Photograph by Ken Gabrielsen
Visit these four Westchester County antique dealers with different ambiences to give your home a unique character and feeling.
Anyone who has walked through an antique store knows the feeling: you fall in love with an item, but you don’t know exactly where it will fit in your home. Fortunately, the owners of four local antique shops can be matchmakers to help you find iconic pieces to add character to your home.
Folk art and artistic pottery were all the rage in 1996 when Stacy Belkind opened her Tarrytown boutique with Marina Bigi. “But our tastes are changing,” said Belkind, who continues to run the business with store designer Eve Janos after Bigi retired four years ago. Now the store is focused on Mid-Century Modern, an era that seems to fit Westchester perfectly. “I really fell in love with the clean lines,” Belkind says, “they grab me. Now I am looking for the best examples.
Examples of mid-century modern antiques that you will find at Belkind Bigi are a butterfly chair designed with a leather sling on a black metal frame, available in a variety of styles; a Milo Baughman bench designed by the legendary modernist that features the level of comfort for which mid-century modernity is known; geometric abstract paintings by contemporary artist Larry Bentley that can add a strong visual accent to pick up the colors of a room’s furniture, upholstery, rugs and walls; and stools by Finnish architect and designer Alvar Aalto, famous for his bentwood furniture.
When Lisa Miller left a career as a children’s wear designer in New York City for Westchester, she took the opportunity to delve into the antiques she adores. An offshoot of Miller’s real estate sales business, Zach & Alix Company, The Cottage was originally based in South Salem until 2015, when the store found its current space in Pound Ridge. “With a bit of everything,” the farmhouse antiques are the center of Miller’s attention. “The pieces are so unique, they tell a story. But what really draws Miller to the firm feel are the weathered hues. “Color is what brings everything together in a house. “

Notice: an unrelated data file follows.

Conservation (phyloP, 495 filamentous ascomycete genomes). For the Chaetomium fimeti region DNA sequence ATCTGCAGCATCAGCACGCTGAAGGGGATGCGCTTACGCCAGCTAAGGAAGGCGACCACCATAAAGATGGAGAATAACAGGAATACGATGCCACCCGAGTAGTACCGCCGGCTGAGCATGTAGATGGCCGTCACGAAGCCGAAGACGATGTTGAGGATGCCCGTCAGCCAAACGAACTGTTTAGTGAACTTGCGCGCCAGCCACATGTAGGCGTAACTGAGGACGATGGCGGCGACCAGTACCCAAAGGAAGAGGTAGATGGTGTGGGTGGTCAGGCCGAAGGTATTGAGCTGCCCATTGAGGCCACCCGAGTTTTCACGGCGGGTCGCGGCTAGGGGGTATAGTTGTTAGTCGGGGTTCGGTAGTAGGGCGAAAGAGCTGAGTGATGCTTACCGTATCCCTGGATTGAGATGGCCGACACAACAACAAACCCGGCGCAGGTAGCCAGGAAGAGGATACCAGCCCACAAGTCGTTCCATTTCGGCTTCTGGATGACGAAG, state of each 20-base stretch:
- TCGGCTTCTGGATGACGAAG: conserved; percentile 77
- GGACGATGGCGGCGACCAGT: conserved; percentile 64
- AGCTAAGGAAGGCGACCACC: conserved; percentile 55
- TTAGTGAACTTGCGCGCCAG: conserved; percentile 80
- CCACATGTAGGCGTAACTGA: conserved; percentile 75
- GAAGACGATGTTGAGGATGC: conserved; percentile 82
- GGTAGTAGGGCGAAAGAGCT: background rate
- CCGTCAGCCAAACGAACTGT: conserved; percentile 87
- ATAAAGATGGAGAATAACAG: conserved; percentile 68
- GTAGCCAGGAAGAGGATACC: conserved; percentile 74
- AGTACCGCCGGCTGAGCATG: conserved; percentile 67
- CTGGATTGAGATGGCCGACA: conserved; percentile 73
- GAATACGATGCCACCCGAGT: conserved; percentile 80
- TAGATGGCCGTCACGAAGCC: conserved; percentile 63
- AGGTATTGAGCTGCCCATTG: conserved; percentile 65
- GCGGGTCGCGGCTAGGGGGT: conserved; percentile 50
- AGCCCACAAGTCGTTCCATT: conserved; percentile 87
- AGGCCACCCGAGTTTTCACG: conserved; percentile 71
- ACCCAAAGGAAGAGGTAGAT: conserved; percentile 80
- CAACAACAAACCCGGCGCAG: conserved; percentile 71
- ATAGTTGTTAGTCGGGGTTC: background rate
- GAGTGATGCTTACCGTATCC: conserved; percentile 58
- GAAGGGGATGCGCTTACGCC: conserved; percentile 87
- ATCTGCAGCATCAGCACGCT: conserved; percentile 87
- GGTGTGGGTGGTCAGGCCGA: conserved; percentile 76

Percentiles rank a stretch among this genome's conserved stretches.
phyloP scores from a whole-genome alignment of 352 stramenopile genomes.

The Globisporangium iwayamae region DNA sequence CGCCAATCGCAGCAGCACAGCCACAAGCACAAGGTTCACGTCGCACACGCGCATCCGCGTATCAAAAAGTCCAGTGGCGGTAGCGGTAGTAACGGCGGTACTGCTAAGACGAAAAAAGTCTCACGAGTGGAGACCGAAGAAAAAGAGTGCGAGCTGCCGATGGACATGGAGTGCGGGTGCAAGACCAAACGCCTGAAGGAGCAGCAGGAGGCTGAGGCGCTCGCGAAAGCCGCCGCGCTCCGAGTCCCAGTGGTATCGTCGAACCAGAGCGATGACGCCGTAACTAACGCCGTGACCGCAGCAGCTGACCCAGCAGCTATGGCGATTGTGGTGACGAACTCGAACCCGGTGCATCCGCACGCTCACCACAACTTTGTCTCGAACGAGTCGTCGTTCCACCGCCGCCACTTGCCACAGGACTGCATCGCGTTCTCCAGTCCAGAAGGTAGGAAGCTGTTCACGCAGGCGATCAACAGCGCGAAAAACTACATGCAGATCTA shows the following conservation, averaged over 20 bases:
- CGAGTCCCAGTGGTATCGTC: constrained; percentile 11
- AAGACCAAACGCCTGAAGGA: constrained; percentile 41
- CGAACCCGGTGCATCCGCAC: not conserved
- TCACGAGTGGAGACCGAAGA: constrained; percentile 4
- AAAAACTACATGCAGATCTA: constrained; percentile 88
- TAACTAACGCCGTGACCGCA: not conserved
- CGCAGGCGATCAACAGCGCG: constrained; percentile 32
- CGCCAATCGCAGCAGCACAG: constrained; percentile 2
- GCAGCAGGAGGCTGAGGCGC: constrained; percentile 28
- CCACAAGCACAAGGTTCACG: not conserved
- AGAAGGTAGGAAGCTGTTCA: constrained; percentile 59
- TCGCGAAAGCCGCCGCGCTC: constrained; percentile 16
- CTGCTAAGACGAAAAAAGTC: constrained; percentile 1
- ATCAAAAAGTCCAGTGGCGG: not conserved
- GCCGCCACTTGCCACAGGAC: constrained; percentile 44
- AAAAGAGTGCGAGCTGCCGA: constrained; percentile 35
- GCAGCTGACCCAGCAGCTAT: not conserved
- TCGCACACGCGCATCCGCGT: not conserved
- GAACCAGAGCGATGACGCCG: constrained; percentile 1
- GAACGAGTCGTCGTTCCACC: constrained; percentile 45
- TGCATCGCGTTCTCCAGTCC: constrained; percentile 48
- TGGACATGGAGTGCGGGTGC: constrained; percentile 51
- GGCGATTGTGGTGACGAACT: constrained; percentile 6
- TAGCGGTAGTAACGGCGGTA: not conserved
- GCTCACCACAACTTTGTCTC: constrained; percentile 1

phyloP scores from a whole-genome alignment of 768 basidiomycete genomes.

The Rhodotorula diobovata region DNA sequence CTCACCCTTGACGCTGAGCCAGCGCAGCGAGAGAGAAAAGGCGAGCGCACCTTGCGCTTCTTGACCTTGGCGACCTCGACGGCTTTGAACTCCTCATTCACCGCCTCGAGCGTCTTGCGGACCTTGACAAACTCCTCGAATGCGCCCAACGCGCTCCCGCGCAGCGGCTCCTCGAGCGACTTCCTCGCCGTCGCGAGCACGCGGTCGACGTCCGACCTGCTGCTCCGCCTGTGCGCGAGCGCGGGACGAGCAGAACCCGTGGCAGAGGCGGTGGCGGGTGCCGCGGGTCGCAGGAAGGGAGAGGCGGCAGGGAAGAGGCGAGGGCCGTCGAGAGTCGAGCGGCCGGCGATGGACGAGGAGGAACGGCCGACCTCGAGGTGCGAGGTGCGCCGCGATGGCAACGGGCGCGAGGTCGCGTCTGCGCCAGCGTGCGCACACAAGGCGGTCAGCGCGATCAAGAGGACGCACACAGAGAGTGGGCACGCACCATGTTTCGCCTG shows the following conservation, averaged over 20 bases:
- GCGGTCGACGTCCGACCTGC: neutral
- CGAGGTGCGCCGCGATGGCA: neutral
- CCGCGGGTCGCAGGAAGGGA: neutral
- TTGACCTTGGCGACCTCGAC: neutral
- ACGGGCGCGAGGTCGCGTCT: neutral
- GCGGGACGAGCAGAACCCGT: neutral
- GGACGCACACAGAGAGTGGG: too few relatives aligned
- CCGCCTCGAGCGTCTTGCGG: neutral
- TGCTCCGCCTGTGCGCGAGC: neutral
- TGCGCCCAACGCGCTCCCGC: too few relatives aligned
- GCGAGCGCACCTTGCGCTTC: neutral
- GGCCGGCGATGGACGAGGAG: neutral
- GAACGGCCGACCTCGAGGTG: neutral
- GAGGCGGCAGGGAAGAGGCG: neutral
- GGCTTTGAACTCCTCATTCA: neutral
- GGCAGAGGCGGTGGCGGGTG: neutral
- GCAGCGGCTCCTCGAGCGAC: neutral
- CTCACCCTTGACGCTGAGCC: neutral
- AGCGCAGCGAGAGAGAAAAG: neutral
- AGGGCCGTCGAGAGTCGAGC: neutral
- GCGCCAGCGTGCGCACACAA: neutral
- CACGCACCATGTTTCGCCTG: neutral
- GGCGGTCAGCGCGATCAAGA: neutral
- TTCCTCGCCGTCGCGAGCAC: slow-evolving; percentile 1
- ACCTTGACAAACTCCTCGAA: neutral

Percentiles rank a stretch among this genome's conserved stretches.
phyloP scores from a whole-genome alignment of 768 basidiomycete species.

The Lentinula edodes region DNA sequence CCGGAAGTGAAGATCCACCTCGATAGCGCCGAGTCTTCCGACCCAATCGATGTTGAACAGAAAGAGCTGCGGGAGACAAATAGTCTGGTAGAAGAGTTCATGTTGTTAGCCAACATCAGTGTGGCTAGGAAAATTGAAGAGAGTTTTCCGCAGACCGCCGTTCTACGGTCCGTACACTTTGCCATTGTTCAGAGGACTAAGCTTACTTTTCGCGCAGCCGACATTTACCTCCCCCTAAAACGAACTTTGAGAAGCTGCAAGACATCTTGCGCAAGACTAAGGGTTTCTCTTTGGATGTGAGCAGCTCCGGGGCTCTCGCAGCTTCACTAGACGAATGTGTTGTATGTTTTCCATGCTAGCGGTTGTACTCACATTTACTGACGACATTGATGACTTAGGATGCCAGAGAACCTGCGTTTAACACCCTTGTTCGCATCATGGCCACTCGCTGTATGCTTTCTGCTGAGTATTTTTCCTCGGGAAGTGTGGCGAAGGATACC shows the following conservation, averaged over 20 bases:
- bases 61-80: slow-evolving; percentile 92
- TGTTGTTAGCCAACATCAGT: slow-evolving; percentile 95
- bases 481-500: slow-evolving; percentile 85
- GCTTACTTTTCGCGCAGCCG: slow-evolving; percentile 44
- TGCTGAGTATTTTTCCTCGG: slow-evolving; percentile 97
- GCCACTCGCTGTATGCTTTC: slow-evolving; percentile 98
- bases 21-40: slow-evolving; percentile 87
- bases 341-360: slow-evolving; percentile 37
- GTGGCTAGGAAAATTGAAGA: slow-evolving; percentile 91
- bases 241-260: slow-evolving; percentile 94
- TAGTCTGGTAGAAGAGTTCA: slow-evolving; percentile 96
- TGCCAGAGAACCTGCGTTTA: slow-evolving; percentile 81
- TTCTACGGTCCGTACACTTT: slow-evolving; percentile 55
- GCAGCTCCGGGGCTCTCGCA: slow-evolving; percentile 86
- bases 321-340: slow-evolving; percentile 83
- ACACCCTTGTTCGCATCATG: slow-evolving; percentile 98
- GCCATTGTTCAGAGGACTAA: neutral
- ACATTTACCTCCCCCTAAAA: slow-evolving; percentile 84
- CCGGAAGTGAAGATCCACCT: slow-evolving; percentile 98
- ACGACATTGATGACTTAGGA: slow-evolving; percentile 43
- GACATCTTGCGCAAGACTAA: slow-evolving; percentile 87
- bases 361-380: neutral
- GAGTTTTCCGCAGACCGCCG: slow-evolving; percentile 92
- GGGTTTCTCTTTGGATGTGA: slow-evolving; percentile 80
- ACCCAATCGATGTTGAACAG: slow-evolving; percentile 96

The Cottage carries antiques like a Veterans of Foreign Wars Post No. 9274 marching band drum chartered in 1947 and still active today; a wooden baker’s rack, with numbers still engraved on the slats and solid shelves; a large painter’s scale with round bars, a Bon Bon Pain advertising trunk; a narrow, tall blue-painted 1920s cabinet with accordion doors and four shelves; and a painted crib from the mid-1880s with lots of character and aged paint.
French and English
BRIGGS HOUSE ANTIQUES
Jennifer Lamb summed up the inventory she collects with her business partner Jennifer Valentine for Briggs House Antiques as being mostly “big, beautiful brown furniture.” When they moved into their current location in 2016, the two had the opportunity to fill 8,000 square feet in an industrial building with antiques. On annual trips to Europe, they visit trusted collectors who source their supplies throughout France and England. Quality furniture is their hallmark, “hopefully destined to become family heirlooms,” says Lamb. They admire the personality of their pieces. “Character gives texture to a room,” says Lamb, “We love knots and bumps. “
Examples of antiques found here include an 1850s fruitwood farmhouse table with turned legs and two drawers; an 1875 French pine chest that opens for spacious storage; a Regency chest painted in cream circa 1830 with faux bamboo molding and flared legs; a French Louis Philippe console in fruitwood with a curved molding above a trio of drawers; and an 1880 shelf with bamboo details, lacquered shelves and a faux chinoiserie crown.
OLD NEW HOUSE
What started as an Etsy store operated from their home in 2010 turned into a brick and mortar presence when Melissa and Dave Dilmaghani found a studio in Katonah in 2015. When the à gift shop side decided to sell the following year, they snapped up. space to display their wares. Their family has been in the carpet business for five generations. The Old New House’s offerings include Turkish and Persian rugs as well as West African tribal artifacts.
You might find a colorful hand-knotted Persian Kurdish Hamadan rug from the 1930s with a flamboyant Herati pattern; West African hand-carved wooden bowls (about 10 to 12 inches in diameter or more) and wooden pitchers circa 1950s or older; circa mid-1900s or later, small African animal sculptures in bronze mostly from the Bobo tribe measuring 2 ½ inches in height; and a 63-inch long bench covered with a fragment of Khotan carpet from East Turkestan circa 1930s on a wooden base stained with ebony.
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